suggest that it ever formed part of a sword or dagger. At the same time its shape is one which was employed on daggers, as may be seen from a sculptured trophy from Trier. Fig. 9 of Plate XXXIX. is probably a dagger. Another of these was found in Pit XCVII.

The Spear

The weapon of most frequent occurrence was the spear. Heads of spears were found throughout the fort. They were often leaf-shaped, but exhibited a considerable variety in form, while they ranged in size from 14 inches in length down to 4¼ inches. The great majority lay near the surface, and were in consequence little more than shapeless masses of rusty iron. A few were found in pits, and these were in better condition. One group of five, found in Pit XVI, among the curious mass of iron objects which the pit contained, was of special interest. All five were in excellent preservation (Plate XXXVI., Figs. 1, 2, 5, 6 and 7). They measure respectively, inclusive of the socket, 12¼, 11½, 11¼, 1058 and 6½ inches in length. Without exception they are leaf-shaped and flat, showing very little midrib.

Figure 20
For the most part they are very slender at the neck, where blade and socket join, but the metal always thickens towards the point. The sockets had been formed by turning over the end of the flat metal plate, from which the spear has been hammered, until its edges came together. On the opposite side from that on which they meet is a hole for the nail by which the spear-head was fixed to the shaft. At least one of the heads has been blunted by use. Portions of the wood still remaining in the sockets indicated that the shafts had been of hazel. On one of the blades (Fig. 5) was the punctured inscription shown in the accompanying figure. Professor Haverfield suggests the reading T·IVN·BA, possibly TURMA·JUNII·BASSI, but some of the letters are uncertain. The fine spear-head shown in Plate XXXVI., Fig. 4, was found during the formation of the railway in 1846. The various spears differ markedly in character. One (Plate XXXVII., Fig. 4) is barbed. Some are spears for thrusting, others probably for throwing. Among the miscellaneous finds are two objects which seem to be the heavy pointed butts of spears.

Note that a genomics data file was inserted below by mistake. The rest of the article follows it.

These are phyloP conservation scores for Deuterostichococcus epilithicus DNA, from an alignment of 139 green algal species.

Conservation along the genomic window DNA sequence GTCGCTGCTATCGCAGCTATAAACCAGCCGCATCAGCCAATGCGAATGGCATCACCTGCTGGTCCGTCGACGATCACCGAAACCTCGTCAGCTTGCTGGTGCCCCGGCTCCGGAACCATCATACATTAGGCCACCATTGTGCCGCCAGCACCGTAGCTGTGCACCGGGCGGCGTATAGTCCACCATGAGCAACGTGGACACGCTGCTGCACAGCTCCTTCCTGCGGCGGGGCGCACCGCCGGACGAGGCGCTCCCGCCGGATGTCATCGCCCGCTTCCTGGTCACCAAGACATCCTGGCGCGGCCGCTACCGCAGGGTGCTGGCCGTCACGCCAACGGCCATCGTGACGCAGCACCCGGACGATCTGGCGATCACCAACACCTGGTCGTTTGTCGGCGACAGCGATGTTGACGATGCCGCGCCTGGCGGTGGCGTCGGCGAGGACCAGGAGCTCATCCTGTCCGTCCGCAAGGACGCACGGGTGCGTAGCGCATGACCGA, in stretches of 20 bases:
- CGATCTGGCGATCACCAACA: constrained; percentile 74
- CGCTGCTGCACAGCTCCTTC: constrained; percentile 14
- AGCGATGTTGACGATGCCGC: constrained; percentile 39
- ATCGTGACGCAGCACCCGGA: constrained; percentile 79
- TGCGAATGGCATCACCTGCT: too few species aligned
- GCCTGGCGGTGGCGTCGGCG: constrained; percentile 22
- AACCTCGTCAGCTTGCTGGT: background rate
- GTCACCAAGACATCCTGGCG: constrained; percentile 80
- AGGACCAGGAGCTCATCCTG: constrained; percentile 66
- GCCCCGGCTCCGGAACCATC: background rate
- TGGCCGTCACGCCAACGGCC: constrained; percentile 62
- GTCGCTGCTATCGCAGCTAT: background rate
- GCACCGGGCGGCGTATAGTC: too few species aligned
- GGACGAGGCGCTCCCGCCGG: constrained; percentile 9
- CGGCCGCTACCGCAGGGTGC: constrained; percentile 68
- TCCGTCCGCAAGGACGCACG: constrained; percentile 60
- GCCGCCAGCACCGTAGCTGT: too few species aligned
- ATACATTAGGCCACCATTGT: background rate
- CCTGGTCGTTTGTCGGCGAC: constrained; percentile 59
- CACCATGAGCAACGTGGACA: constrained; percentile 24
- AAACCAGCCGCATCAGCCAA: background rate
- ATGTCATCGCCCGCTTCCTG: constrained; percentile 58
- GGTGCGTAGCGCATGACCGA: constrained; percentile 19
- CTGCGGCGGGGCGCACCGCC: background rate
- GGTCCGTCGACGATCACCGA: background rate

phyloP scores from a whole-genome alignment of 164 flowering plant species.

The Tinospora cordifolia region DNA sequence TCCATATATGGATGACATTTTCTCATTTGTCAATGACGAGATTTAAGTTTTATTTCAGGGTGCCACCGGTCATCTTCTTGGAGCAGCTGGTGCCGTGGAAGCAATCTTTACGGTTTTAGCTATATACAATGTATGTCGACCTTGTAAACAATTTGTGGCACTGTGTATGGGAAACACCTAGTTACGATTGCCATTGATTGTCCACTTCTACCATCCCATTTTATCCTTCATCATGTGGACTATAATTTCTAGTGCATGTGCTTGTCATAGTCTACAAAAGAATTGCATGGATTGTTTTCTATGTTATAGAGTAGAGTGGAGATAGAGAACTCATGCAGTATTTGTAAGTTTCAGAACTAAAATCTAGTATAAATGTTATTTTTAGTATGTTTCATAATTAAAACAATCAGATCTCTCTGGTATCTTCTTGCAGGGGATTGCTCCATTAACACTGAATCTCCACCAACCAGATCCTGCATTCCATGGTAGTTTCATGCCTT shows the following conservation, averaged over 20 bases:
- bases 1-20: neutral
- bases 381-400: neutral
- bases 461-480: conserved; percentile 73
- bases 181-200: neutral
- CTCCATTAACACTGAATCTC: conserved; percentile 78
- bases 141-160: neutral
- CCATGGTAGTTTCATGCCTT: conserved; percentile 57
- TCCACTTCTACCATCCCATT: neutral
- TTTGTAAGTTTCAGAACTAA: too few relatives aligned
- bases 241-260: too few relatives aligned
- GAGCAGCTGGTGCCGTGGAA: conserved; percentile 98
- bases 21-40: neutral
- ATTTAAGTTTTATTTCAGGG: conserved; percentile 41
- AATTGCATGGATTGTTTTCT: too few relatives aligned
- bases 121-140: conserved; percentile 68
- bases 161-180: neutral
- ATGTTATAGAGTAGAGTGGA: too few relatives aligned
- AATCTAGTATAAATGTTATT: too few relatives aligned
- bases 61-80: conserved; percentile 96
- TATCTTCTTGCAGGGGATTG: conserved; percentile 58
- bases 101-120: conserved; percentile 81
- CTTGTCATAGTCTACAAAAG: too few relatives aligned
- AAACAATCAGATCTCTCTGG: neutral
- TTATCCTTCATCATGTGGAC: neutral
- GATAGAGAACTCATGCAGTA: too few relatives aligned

It is possible that there may have been bowmen among the auxiliaries. If so, they were perhaps of Oriental stock—Palmyrenes, or Hamii from Syria. Some of them appear in the sculptures of the Trajan column, clad in scale armour and wearing a curious high conical helmet. The Hamii have left traces of their presence at Magna on the wall of Hadrian.